(BTW, Alice and Catherine – I do realize that Greek Orthodox are Greek, not Russian, etc., and yes there are a few thousand Japanese Orthodox, but in determining the total number of EO worldwide, Russia is by far the single most important factor. In the same way, the Church of England is the single most important factor in determining the size of the Anglican Communion, so I only mentioned England, even though there are of course Anglicans outside of England (in fact, grouping churches together geographically, the majority of Anglicans are in Africa). While we’re at it, Ethiopian, Armenian, and Syrian Orthodox are a different kind of Orthodoxy (Oriental, or non-Chalcedonian; they are, technically, heretics according to the Eastern Orthodox church) than Russian and Ukranian, so they would be counted in a different category, and “eremitic” isn’t a jurisdiction of Orthodoxy at all, but is a type of monastic life).

    So, numbers for Orthodox aren’t particularly reliable. Statistics for the Church of England are also inflated, of course, though numbers for the Anglican Communion outside of England are probaly more accurate, leading to a (slightly?) more accurate total, and probably one closer, though lower, than an accurate count of Eastern Orthodoxy.

  • Matthias

    I would hope the Orthodox have something better to do than argue about whose number concocted from a mix of wild guesses, fudges, exaggerations and outright lies is bigger than whose.

    Counting noses in churches is hard enough within one country. Counting across countries and cultures is well nigh impossible. In Nigeria the great majority of Anglicans are in church every Sunday. In England maybe 1% are. So how do you count Anglicans? Count those in church, and thereby miss a great many English who would insist they are Anglican if asked? Or count nominal members, and reap the scorn of active members?

    If I had to guess, I’d say there are probably a lot more Anglicans in church worldwide on a typical Sunday than there are Orthodox in church. This just because it is generally agreed there are tens of millions of Anglicans worshipping weekly in Nigeria and Uganda, and I can’t think of anyplace where the Orthodox could make a similar claim.

    But then again, in what sense is the Anglican Communion a church or communion except in the dreams of its advocates? The churches do not all recognize the validity of all each others’ bishops; they aren’t all officially in full communion with one another, and their primates haven’t taken communion together since 2003. So whether larger or smaller, is it a comparable body to the Orthodox Church at all?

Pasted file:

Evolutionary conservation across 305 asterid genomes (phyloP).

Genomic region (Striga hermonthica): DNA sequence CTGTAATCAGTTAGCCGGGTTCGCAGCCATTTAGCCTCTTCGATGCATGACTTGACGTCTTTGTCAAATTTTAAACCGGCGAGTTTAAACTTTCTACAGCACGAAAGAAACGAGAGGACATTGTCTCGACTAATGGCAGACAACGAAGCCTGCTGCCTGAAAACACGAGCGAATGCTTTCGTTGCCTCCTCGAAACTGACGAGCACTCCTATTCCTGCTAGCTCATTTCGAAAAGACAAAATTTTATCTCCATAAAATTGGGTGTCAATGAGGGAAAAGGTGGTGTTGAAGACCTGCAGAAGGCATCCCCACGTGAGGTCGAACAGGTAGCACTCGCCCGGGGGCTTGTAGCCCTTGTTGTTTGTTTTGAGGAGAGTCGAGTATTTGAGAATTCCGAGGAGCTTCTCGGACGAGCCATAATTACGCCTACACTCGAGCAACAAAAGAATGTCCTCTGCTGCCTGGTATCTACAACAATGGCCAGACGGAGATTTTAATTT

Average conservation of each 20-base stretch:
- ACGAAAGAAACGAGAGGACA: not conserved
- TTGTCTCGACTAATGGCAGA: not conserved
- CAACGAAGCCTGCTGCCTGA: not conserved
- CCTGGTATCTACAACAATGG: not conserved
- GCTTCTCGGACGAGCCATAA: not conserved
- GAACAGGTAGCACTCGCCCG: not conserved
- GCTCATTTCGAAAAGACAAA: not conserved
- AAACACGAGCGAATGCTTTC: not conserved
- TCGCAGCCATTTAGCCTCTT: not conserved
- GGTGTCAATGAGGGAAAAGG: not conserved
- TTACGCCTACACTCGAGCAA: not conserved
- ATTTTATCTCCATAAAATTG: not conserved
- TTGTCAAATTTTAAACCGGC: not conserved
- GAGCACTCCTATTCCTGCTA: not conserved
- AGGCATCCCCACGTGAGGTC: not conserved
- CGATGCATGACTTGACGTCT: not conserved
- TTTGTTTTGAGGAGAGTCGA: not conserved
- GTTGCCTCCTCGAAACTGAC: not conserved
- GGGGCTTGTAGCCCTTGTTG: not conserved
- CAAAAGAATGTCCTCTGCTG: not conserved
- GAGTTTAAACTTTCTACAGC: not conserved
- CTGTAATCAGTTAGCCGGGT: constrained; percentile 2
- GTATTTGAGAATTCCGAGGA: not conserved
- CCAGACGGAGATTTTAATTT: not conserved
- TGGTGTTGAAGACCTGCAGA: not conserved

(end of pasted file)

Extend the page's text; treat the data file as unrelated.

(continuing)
• Simon Sarmiento

    Don’t American newspapers have departments like this one:

  • Dave Rattigan

    Last time I thought I’d do a newspaper a favour and point out a factual error, I got a very snotty response. Phoned in and got little more than an “Umm”. So I took the liberty of emailing the editor myself, who took great offence, pointing out a factual slip in my email (I got the name of the correspondent wrong) as if it were some tit-for-tat squabble. It wasn’t even an ethical or POV issue, and it was clear my only motive was to help out the paper.

    Some editors are *so* touchy.

  • Mark V.

    Actually, there are several brands of Christians in Syria: Antiochian Orthodox (in communion with other Eastern Orthodox), the Syriac Jacobites (in communion with other Oriental Orhtodox such as the Coptic, Armenian, and Ethiopian churches), and the Melkites (Eastern Rite Catholics that split from the Orthodox Church about 200 years ago).

  • Stan F.

    Russ, et al.,

    According to

    Anglicans in U.K. number ~27 million, less than half the total population of >57 million (1991). Anglicans in Africa muster a nearly equal number (estimates from 1995-98 range 20-27 million). This leaves ~15-20 million Anglicans in the rest of the world — including North America, Australia, and South Asia (four United churches which are members of the Communion).

    Orthodox in Russia are listed at 23 million, less than a sixth of the total population of 147 million (1998). There are ~90 million Russian Orthodox worldwide, for ~67 million in diaspora.